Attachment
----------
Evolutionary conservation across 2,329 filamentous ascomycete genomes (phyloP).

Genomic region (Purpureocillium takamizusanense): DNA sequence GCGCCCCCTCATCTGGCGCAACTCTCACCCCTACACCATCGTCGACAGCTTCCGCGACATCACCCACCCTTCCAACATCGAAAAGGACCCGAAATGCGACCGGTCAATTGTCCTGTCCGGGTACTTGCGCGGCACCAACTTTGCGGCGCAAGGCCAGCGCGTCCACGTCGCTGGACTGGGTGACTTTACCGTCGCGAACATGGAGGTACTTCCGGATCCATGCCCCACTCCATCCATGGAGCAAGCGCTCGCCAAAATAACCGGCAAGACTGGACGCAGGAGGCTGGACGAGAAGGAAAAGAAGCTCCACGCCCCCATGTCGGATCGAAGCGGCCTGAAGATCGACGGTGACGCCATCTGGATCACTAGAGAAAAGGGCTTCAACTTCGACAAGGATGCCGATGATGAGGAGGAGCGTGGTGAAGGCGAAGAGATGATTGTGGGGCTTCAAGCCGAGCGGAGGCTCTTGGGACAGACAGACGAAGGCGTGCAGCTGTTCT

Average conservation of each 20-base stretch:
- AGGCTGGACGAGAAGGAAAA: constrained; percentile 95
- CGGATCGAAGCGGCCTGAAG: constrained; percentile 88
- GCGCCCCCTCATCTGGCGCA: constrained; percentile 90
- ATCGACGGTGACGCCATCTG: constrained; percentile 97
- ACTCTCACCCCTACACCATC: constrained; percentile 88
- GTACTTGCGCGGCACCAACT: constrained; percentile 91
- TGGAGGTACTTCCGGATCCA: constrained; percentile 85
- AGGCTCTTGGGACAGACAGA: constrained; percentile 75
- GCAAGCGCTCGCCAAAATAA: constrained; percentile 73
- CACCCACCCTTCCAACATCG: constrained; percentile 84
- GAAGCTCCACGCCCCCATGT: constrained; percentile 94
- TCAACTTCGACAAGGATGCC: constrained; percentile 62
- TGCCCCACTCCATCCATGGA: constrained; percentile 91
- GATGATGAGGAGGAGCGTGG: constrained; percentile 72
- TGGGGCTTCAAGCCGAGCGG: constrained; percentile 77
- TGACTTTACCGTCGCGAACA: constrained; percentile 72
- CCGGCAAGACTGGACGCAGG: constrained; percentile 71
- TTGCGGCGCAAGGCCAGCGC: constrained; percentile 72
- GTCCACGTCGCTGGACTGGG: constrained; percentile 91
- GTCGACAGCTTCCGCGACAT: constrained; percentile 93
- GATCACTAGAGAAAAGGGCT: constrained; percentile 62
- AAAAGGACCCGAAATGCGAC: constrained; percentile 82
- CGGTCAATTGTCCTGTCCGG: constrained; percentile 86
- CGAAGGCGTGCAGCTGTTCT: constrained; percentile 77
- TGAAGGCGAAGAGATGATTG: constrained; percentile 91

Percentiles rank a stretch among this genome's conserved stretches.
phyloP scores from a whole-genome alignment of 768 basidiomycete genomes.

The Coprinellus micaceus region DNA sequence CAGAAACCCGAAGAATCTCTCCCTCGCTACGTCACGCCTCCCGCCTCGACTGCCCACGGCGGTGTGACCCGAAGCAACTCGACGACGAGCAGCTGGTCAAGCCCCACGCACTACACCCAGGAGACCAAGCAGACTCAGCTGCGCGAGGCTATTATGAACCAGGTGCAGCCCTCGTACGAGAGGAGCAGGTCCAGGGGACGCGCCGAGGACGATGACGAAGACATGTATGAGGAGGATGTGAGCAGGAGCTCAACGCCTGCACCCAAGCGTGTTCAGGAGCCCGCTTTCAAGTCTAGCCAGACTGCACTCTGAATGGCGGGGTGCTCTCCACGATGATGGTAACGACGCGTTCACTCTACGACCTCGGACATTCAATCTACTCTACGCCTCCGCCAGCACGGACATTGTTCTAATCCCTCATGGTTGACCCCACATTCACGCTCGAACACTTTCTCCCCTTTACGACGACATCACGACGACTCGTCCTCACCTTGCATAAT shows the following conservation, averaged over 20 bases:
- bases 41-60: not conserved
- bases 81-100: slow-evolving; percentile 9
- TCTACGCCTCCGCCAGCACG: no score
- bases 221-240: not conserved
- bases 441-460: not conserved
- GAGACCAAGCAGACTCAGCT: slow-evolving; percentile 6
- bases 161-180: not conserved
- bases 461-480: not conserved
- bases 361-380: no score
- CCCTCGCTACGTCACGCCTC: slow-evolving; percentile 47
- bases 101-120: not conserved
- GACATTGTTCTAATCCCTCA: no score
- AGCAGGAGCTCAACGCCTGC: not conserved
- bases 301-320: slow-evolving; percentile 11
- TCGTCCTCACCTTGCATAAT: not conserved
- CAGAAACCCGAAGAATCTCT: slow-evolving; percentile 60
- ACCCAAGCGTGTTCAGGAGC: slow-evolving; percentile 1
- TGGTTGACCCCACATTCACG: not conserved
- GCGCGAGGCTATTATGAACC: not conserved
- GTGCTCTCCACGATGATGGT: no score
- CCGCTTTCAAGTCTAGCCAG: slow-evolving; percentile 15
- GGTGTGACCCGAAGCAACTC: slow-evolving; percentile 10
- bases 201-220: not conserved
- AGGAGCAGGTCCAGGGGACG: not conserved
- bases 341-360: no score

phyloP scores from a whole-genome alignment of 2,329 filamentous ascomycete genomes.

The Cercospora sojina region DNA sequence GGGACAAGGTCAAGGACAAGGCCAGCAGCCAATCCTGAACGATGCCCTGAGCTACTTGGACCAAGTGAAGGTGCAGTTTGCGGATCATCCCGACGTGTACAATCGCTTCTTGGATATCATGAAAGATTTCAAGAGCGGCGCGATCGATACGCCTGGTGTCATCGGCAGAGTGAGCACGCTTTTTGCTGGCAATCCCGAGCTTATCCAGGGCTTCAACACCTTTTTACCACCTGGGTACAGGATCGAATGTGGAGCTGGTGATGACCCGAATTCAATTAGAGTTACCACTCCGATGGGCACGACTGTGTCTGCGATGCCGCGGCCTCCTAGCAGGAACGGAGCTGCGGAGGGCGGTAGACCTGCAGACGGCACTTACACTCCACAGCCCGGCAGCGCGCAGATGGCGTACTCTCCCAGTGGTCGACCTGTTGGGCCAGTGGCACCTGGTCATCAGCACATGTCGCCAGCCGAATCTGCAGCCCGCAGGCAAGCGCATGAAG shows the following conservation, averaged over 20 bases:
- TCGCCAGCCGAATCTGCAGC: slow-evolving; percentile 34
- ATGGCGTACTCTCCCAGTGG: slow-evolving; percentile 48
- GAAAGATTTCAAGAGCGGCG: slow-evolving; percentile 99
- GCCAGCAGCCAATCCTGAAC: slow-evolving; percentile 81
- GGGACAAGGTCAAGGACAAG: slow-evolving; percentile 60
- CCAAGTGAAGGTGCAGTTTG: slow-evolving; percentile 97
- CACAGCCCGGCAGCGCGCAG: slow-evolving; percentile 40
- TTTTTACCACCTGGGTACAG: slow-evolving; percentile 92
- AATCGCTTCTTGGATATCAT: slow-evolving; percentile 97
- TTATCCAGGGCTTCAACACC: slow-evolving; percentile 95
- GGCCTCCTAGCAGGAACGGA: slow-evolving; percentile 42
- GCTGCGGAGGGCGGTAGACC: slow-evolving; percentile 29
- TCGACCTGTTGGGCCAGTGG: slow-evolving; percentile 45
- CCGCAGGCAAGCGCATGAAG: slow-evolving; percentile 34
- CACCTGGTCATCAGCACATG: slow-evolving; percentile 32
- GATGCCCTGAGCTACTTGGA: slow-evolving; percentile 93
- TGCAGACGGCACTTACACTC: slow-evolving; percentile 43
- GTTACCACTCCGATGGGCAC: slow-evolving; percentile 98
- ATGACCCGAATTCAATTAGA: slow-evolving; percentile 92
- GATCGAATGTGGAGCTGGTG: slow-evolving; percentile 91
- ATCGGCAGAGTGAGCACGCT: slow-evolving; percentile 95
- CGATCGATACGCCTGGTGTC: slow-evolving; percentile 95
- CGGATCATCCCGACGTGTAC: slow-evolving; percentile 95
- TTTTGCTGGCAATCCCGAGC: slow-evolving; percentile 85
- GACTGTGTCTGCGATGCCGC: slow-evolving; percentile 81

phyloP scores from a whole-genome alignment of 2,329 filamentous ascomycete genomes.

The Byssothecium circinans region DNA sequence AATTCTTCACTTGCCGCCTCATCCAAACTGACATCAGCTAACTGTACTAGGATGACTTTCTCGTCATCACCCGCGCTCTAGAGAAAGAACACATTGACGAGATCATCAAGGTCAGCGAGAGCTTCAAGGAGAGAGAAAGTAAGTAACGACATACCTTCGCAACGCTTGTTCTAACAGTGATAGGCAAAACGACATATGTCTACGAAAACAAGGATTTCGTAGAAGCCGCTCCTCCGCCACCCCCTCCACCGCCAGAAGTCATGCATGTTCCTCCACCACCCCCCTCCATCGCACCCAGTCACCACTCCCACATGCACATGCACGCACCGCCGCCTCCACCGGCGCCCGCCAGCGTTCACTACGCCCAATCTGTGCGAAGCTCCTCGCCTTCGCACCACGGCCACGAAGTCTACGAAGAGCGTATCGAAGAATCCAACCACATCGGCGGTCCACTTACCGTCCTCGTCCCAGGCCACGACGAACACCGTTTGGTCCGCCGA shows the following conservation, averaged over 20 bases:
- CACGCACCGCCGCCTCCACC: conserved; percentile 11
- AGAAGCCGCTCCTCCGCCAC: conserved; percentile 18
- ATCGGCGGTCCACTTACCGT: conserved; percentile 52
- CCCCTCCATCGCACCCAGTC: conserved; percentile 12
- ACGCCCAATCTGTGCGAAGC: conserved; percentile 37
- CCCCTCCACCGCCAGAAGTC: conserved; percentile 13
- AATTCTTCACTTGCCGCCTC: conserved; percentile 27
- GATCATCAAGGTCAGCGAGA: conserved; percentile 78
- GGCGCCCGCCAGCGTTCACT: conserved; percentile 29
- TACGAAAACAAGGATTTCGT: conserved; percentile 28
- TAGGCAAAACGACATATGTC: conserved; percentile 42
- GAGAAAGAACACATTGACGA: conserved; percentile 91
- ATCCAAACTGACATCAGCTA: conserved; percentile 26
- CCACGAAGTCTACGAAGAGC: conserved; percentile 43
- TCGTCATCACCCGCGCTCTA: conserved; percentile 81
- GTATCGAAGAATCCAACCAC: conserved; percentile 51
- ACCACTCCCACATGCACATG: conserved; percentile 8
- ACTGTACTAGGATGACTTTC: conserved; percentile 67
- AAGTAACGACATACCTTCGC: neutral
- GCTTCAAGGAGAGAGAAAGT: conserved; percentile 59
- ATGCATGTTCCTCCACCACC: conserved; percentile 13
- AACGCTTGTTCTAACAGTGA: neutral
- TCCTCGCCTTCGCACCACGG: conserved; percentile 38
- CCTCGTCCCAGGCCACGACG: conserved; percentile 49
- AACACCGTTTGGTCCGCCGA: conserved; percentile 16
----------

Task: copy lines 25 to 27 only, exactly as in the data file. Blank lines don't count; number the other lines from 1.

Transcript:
- AAAAGGACCCGAAATGCGAC: constrained; percentile 82
- CGGTCAATTGTCCTGTCCGG: constrained; percentile 86
- CGAAGGCGTGCAGCTGTTCT: constrained; percentile 77